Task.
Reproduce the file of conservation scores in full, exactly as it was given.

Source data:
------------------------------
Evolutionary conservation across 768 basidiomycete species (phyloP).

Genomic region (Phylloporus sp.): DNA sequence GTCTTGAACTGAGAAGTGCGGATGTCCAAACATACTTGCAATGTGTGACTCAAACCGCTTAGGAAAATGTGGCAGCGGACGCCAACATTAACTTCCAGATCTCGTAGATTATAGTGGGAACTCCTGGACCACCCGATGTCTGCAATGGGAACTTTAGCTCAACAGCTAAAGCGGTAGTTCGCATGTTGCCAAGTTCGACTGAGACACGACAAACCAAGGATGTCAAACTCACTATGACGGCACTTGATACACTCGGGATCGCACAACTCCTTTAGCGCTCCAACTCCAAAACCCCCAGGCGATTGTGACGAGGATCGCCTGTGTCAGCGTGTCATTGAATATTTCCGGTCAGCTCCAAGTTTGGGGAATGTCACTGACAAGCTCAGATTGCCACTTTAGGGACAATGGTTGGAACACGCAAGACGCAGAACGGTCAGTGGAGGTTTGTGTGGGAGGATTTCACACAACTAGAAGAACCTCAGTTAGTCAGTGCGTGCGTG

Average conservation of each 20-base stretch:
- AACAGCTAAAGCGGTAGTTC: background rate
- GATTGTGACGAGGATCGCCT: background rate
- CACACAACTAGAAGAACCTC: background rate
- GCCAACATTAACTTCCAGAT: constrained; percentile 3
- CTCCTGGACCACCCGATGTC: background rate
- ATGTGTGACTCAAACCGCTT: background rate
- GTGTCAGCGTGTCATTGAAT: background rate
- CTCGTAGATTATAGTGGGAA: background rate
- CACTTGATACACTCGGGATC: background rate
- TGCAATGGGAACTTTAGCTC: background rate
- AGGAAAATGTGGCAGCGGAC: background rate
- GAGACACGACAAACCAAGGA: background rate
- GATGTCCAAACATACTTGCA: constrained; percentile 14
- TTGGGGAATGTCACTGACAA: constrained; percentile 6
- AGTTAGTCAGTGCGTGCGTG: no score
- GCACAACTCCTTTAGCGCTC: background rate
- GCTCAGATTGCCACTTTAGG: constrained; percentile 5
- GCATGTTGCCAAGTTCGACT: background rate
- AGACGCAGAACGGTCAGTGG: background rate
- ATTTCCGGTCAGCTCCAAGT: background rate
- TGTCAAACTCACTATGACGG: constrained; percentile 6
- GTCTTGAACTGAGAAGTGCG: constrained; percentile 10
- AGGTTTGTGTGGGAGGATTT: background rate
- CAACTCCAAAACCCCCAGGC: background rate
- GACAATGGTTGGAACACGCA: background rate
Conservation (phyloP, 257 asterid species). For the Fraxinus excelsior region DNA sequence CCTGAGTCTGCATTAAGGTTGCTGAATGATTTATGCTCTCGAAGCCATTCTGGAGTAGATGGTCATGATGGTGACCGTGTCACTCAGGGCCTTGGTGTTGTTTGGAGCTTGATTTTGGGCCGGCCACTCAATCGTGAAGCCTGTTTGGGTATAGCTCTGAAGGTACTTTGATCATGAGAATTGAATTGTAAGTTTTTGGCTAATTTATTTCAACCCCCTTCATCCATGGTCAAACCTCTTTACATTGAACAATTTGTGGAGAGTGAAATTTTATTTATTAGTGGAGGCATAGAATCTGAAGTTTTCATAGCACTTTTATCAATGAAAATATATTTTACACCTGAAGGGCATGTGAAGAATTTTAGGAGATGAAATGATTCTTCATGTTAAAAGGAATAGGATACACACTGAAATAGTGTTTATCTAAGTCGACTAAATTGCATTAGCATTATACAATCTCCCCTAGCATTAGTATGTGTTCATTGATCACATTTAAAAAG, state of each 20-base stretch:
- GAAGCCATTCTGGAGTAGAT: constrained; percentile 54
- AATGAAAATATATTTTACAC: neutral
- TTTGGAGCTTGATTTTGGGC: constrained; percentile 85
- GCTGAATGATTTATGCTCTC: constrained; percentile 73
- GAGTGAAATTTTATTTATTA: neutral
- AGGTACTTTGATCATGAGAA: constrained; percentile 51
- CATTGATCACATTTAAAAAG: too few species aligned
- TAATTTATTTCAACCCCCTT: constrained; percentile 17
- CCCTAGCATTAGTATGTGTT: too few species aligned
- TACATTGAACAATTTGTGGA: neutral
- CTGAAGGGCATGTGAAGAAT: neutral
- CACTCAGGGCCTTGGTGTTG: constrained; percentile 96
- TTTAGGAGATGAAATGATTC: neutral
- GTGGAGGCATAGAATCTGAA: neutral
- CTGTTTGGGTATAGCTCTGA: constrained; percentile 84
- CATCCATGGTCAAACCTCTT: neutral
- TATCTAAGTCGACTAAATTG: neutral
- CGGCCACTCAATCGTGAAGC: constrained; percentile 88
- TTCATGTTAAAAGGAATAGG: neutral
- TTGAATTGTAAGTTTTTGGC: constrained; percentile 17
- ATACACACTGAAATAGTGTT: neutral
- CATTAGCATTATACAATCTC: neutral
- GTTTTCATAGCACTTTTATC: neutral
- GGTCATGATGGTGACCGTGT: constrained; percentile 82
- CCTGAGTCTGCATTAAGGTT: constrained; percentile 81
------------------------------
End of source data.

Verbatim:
Evolutionary conservation across 768 basidiomycete species (phyloP).

Genomic region (Phylloporus sp.): DNA sequence GTCTTGAACTGAGAAGTGCGGATGTCCAAACATACTTGCAATGTGTGACTCAAACCGCTTAGGAAAATGTGGCAGCGGACGCCAACATTAACTTCCAGATCTCGTAGATTATAGTGGGAACTCCTGGACCACCCGATGTCTGCAATGGGAACTTTAGCTCAACAGCTAAAGCGGTAGTTCGCATGTTGCCAAGTTCGACTGAGACACGACAAACCAAGGATGTCAAACTCACTATGACGGCACTTGATACACTCGGGATCGCACAACTCCTTTAGCGCTCCAACTCCAAAACCCCCAGGCGATTGTGACGAGGATCGCCTGTGTCAGCGTGTCATTGAATATTTCCGGTCAGCTCCAAGTTTGGGGAATGTCACTGACAAGCTCAGATTGCCACTTTAGGGACAATGGTTGGAACACGCAAGACGCAGAACGGTCAGTGGAGGTTTGTGTGGGAGGATTTCACACAACTAGAAGAACCTCAGTTAGTCAGTGCGTGCGTG

Average conservation of each 20-base stretch:
- AACAGCTAAAGCGGTAGTTC: background rate
- GATTGTGACGAGGATCGCCT: background rate
- CACACAACTAGAAGAACCTC: background rate
- GCCAACATTAACTTCCAGAT: constrained; percentile 3
- CTCCTGGACCACCCGATGTC: background rate
- ATGTGTGACTCAAACCGCTT: background rate
- GTGTCAGCGTGTCATTGAAT: background rate
- CTCGTAGATTATAGTGGGAA: background rate
- CACTTGATACACTCGGGATC: background rate
- TGCAATGGGAACTTTAGCTC: background rate
- AGGAAAATGTGGCAGCGGAC: background rate
- GAGACACGACAAACCAAGGA: background rate
- GATGTCCAAACATACTTGCA: constrained; percentile 14
- TTGGGGAATGTCACTGACAA: constrained; percentile 6
- AGTTAGTCAGTGCGTGCGTG: no score
- GCACAACTCCTTTAGCGCTC: background rate
- GCTCAGATTGCCACTTTAGG: constrained; percentile 5
- GCATGTTGCCAAGTTCGACT: background rate
- AGACGCAGAACGGTCAGTGG: background rate
- ATTTCCGGTCAGCTCCAAGT: background rate
- TGTCAAACTCACTATGACGG: constrained; percentile 6
- GTCTTGAACTGAGAAGTGCG: constrained; percentile 10
- AGGTTTGTGTGGGAGGATTT: background rate
- CAACTCCAAAACCCCCAGGC: background rate
- GACAATGGTTGGAACACGCA: background rate
Conservation (phyloP, 257 asterid species). For the Fraxinus excelsior region DNA sequence CCTGAGTCTGCATTAAGGTTGCTGAATGATTTATGCTCTCGAAGCCATTCTGGAGTAGATGGTCATGATGGTGACCGTGTCACTCAGGGCCTTGGTGTTGTTTGGAGCTTGATTTTGGGCCGGCCACTCAATCGTGAAGCCTGTTTGGGTATAGCTCTGAAGGTACTTTGATCATGAGAATTGAATTGTAAGTTTTTGGCTAATTTATTTCAACCCCCTTCATCCATGGTCAAACCTCTTTACATTGAACAATTTGTGGAGAGTGAAATTTTATTTATTAGTGGAGGCATAGAATCTGAAGTTTTCATAGCACTTTTATCAATGAAAATATATTTTACACCTGAAGGGCATGTGAAGAATTTTAGGAGATGAAATGATTCTTCATGTTAAAAGGAATAGGATACACACTGAAATAGTGTTTATCTAAGTCGACTAAATTGCATTAGCATTATACAATCTCCCCTAGCATTAGTATGTGTTCATTGATCACATTTAAAAAG, state of each 20-base stretch:
- GAAGCCATTCTGGAGTAGAT: constrained; percentile 54
- AATGAAAATATATTTTACAC: neutral
- TTTGGAGCTTGATTTTGGGC: constrained; percentile 85
- GCTGAATGATTTATGCTCTC: constrained; percentile 73
- GAGTGAAATTTTATTTATTA: neutral
- AGGTACTTTGATCATGAGAA: constrained; percentile 51
- CATTGATCACATTTAAAAAG: too few species aligned
- TAATTTATTTCAACCCCCTT: constrained; percentile 17
- CCCTAGCATTAGTATGTGTT: too few species aligned
- TACATTGAACAATTTGTGGA: neutral
- CTGAAGGGCATGTGAAGAAT: neutral
- CACTCAGGGCCTTGGTGTTG: constrained; percentile 96
- TTTAGGAGATGAAATGATTC: neutral
- GTGGAGGCATAGAATCTGAA: neutral
- CTGTTTGGGTATAGCTCTGA: constrained; percentile 84
- CATCCATGGTCAAACCTCTT: neutral
- TATCTAAGTCGACTAAATTG: neutral
- CGGCCACTCAATCGTGAAGC: constrained; percentile 88
- TTCATGTTAAAAGGAATAGG: neutral
- TTGAATTGTAAGTTTTTGGC: constrained; percentile 17
- ATACACACTGAAATAGTGTT: neutral
- CATTAGCATTATACAATCTC: neutral
- GTTTTCATAGCACTTTTATC: neutral
- GGTCATGATGGTGACCGTGT: constrained; percentile 82
- CCTGAGTCTGCATTAAGGTT: constrained; percentile 81